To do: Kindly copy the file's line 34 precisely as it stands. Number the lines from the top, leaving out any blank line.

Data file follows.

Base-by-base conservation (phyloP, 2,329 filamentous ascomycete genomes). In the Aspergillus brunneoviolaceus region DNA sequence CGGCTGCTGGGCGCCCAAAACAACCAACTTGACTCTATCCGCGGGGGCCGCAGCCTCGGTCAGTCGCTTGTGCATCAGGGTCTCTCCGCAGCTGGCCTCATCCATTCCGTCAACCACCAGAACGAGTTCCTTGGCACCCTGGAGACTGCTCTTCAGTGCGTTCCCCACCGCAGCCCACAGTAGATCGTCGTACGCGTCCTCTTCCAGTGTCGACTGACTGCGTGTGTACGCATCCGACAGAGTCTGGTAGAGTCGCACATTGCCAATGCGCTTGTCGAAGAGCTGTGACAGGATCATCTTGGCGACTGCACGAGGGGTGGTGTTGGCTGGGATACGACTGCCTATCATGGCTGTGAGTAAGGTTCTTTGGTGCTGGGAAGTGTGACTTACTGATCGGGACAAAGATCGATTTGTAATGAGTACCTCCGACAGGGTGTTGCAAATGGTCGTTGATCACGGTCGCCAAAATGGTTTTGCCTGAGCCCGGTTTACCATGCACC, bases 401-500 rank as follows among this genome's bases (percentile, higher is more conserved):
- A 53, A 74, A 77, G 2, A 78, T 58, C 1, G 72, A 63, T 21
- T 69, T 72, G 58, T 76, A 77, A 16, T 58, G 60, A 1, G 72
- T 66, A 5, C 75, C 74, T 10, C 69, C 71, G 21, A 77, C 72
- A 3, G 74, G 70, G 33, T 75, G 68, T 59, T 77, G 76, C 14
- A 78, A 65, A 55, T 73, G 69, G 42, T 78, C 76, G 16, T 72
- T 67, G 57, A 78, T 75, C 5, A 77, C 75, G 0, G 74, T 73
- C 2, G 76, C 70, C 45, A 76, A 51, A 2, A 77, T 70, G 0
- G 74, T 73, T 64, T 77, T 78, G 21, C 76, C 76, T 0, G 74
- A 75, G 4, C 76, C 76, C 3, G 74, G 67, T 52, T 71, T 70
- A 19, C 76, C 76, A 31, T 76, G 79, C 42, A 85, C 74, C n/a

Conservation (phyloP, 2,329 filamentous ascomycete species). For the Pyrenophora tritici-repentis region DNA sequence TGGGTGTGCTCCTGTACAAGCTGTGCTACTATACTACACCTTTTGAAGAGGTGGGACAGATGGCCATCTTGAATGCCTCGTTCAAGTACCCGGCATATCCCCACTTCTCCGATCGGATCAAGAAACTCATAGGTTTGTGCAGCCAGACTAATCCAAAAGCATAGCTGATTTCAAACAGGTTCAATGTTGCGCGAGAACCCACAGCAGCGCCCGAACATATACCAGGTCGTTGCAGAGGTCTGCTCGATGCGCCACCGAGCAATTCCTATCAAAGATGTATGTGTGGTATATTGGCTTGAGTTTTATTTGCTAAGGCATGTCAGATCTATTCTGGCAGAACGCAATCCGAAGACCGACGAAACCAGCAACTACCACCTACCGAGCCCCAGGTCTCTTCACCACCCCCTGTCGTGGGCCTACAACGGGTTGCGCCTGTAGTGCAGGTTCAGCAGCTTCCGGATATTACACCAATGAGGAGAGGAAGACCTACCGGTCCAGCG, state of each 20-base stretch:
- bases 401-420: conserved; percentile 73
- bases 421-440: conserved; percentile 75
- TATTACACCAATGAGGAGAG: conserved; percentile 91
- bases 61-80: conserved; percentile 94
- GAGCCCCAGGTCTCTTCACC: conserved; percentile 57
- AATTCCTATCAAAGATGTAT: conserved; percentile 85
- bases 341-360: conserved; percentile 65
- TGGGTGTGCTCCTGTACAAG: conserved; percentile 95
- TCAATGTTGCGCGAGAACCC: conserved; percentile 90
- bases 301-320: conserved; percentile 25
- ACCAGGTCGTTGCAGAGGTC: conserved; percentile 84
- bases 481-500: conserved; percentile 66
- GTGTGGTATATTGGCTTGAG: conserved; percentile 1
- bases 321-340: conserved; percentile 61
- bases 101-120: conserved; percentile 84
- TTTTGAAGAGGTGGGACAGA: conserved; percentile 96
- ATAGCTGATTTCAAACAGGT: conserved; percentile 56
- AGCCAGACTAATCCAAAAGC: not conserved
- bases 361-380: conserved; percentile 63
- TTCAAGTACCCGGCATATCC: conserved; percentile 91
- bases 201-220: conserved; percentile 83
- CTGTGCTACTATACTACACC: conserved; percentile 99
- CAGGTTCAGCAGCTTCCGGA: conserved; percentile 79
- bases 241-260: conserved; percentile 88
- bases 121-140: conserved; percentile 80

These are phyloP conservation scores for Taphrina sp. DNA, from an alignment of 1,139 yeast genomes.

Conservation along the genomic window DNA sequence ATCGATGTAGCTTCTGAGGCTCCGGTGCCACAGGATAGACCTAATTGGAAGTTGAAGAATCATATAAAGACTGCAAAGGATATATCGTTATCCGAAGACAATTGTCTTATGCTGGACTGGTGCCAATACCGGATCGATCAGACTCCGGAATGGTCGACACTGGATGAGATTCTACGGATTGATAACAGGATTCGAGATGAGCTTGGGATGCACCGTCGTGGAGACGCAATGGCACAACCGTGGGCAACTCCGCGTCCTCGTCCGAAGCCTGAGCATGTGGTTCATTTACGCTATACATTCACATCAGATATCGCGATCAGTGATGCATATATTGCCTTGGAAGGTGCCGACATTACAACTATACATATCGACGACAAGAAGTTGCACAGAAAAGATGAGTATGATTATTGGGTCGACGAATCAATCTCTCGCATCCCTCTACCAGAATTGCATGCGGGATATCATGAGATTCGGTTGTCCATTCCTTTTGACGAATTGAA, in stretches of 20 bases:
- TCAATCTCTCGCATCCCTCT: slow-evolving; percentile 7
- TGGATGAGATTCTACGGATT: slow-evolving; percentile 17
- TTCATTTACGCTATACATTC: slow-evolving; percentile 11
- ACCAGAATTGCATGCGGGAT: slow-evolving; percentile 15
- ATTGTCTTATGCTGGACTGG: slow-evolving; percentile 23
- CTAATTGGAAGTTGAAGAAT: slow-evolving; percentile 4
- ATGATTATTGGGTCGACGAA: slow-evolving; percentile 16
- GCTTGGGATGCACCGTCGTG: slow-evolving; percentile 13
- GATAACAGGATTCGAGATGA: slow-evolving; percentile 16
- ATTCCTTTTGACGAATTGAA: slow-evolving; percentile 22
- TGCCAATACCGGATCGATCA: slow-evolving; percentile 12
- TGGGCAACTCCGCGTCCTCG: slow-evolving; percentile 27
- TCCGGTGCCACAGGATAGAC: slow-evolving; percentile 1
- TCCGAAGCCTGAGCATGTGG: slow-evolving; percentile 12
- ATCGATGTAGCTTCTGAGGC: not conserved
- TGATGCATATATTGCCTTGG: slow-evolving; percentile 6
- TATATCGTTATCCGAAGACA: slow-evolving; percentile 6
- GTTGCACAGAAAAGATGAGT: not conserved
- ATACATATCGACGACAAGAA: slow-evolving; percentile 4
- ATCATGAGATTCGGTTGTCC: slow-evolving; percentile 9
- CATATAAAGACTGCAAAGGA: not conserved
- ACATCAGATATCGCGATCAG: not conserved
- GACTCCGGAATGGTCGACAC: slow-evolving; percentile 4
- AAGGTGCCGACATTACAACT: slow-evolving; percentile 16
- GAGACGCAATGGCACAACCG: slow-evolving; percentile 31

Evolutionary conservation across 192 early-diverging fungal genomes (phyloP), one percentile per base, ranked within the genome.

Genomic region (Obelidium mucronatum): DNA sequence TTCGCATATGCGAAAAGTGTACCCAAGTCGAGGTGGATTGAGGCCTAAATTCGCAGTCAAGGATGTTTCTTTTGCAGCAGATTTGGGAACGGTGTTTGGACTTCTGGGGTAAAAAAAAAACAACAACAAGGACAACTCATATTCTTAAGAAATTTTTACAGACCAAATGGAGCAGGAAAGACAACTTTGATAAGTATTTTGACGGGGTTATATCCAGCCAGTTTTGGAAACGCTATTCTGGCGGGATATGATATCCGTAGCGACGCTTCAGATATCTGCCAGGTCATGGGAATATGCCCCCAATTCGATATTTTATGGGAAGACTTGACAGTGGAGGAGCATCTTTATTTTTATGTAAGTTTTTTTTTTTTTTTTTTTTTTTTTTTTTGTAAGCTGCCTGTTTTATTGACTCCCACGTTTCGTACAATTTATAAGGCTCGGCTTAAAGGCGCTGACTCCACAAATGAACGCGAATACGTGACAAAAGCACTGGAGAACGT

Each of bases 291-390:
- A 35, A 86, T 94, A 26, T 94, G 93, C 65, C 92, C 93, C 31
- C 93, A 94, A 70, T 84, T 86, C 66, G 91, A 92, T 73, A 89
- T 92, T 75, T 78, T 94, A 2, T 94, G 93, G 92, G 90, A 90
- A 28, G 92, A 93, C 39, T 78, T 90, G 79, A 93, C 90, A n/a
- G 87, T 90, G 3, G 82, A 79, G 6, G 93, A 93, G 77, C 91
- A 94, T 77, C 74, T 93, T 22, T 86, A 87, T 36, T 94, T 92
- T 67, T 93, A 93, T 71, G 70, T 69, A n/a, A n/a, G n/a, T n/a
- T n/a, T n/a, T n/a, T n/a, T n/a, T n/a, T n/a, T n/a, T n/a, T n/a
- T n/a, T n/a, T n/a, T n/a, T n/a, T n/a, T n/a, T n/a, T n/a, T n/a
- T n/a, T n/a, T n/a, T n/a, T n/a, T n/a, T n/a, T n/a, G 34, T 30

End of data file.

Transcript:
- CTGTGCTACTATACTACACC: conserved; percentile 99